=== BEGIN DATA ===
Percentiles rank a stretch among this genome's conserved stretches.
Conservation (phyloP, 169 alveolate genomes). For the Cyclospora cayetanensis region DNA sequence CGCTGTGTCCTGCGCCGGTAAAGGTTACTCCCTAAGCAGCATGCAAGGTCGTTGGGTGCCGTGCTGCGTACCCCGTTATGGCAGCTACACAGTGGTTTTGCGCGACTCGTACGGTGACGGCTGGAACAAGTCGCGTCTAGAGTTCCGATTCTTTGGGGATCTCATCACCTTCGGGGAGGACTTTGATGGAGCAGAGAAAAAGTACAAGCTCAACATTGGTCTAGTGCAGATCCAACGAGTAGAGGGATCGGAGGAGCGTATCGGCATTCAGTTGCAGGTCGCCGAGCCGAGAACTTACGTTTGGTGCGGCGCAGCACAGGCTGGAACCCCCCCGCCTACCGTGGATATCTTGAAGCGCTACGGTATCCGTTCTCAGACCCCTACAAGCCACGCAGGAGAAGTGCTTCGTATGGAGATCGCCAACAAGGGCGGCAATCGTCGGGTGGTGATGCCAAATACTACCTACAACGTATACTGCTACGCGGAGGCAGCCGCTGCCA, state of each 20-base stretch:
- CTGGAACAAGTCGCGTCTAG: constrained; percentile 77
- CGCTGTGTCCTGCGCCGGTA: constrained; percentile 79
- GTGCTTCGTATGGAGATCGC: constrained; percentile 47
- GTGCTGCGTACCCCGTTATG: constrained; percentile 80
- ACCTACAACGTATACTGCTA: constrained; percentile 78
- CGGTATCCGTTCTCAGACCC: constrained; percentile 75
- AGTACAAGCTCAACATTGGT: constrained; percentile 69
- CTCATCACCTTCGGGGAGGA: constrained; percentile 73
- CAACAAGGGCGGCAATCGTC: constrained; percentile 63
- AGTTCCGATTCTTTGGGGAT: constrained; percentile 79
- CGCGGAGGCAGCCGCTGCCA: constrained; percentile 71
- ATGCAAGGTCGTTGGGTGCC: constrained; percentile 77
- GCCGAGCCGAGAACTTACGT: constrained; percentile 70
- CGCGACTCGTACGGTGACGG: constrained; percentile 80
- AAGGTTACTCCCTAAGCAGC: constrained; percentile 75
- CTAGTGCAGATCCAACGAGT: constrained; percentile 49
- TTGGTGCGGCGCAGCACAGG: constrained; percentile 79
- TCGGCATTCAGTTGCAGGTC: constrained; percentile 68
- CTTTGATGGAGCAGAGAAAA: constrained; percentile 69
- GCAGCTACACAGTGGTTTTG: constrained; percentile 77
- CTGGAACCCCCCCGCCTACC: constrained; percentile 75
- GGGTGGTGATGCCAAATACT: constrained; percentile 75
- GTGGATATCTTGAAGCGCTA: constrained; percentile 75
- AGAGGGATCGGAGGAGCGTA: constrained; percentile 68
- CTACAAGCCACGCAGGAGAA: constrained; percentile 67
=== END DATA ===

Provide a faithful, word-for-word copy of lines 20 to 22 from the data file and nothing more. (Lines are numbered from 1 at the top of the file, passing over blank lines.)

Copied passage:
- TCGGCATTCAGTTGCAGGTC: constrained; percentile 68
- CTTTGATGGAGCAGAGAAAA: constrained; percentile 69
- GCAGCTACACAGTGGTTTTG: constrained; percentile 77